The Education Summit (BiGi) for children and young people in the Citizens’ Council for Education and Learning was the prelude to the second major session of the Citizens’ Council in Berlin. On September 17th and 18th, around 100 randomly selected people from all over Germany discussed possible improvements and ways of restructuring the German education system. This year, the Citizens’ Council is focusing its deliberations on the topics of equal opportunities and educational equity. The children’s ambassadors, who had exchanged views with politicians on Friday, also continued to work at the weekend: they added to their demands, planned further talks with education politicians and exchanged views with the citizens’ councils about their results.

+++The film about the BiGi & printable photo material:

https://www.buergerrat-bildung-lernen.de/bigi-respekt-im-schulalltag/

+++More information:

www.buergerrat-bildung-lernen.de

About the Citizens’ Council for Education and Learning

The Citizens’ Council for Education and Learning presented its first emergency program in December 2021 and has been in talks with politicians at federal, state and local level ever since. There were appointments with the education committees of the state parliaments in North Rhine-Westphalia and Saxony, among others. Personal meetings of the children’s and citizens’ ambassadors were arranged with, among others, Schleswig-Holstein’s Prime Minister Daniel Günther, Saarland’s Prime Minister Anke Rehlinger and the Education Ministers Karin Prien (Schleswig-Holstein), Yvonne Gebauer (NRW) and Christine Streichert-Clivot (Saarland). . The SPD chairwoman Saskia Esken also informed herself about the work and the recommendations of the Citizens’ Council for Education and Learning in a personal conversation with the so-called “loss citizens”.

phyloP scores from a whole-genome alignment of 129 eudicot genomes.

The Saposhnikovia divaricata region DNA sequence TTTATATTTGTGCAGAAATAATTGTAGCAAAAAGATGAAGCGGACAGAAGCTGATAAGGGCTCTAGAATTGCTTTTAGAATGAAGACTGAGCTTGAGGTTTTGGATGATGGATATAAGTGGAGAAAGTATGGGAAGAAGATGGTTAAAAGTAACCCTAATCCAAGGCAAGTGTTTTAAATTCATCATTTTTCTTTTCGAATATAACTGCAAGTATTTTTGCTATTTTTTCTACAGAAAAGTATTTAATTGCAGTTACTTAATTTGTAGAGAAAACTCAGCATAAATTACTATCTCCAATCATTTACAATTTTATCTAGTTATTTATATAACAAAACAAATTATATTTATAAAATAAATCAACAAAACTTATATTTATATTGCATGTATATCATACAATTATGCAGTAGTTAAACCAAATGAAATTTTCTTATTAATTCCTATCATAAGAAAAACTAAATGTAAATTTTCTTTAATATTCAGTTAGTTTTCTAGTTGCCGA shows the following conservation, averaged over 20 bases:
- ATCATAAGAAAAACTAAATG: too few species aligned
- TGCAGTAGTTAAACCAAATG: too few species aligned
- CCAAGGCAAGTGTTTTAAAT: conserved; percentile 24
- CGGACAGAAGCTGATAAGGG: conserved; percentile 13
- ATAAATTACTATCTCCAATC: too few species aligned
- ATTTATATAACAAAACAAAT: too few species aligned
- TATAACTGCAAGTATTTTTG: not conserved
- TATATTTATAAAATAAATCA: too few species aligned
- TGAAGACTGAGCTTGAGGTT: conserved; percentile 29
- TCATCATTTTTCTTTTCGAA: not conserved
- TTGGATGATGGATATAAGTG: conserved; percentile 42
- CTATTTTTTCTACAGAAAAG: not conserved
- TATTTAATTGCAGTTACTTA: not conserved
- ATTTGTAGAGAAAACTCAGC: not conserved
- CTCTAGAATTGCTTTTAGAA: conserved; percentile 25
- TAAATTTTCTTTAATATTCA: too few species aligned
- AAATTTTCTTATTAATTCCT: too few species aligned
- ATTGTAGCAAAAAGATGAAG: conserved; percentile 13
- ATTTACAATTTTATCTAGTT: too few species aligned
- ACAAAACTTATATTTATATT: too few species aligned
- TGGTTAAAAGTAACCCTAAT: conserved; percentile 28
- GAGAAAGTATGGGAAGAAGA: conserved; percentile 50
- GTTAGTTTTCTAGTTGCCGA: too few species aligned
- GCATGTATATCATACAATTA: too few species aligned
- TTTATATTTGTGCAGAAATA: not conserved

About the Montag Stiftung Denkwerkstatt

The Montag Stiftung Denkwerkstatt is an independent non-profit foundation and is one of the Montag Stiftungen in Bonn. In line with the mission statement of the foundation group “Acting and designing with social responsibility”, it takes on the task of identifying socially relevant, future-oriented topics, seeking constructive exchange with people from different walks of life and initiating processes of social change. The Montag Stiftung Denkwerkstatt designs, moderates and organizes events, dialogue forums and workshops for different groups of participants, for experts in various fields as well as for the general public.

About the Montag Foundations

The Montag Foundations are an independent, non-profit group of foundations in Bonn. It includes the Montag Foundation for Youth and Society, the Montag Foundation for Urban Spaces, the Montag Foundation for Art and Society and the Montag Foundation for Think Tanks. In line with the motto “Acting and designing with social responsibility”, the foundations each work independently and project-related in the fields of educational architecture, equal opportunity district development, participation in art, education in digital change, future concepts and inclusive all-day education.

The Carl Richard Montag Foundation, as the umbrella foundation and owner of the foundation’s assets, finances the project-related work of the foundation in the spirit of the founder, Carl Richard Montag. It is supported by the Montag Stiftung Denkwerkstatt as a source of inspiration and think tank, which is also responsible for strategic advice and the overarching communication and public relations work of the foundation group.

Press contact:

Sabine Milowan
Telephone: +49 (0) 228 2 67 16-633
[email protected]
www.montag-stiftungen.de

Stephan Tarnow, planpunkt PR
Telephone +49 (0)221 91 255 70
[email protected]

Original content from: Citizens’ Council for Education and Learning, transmitted by news aktuell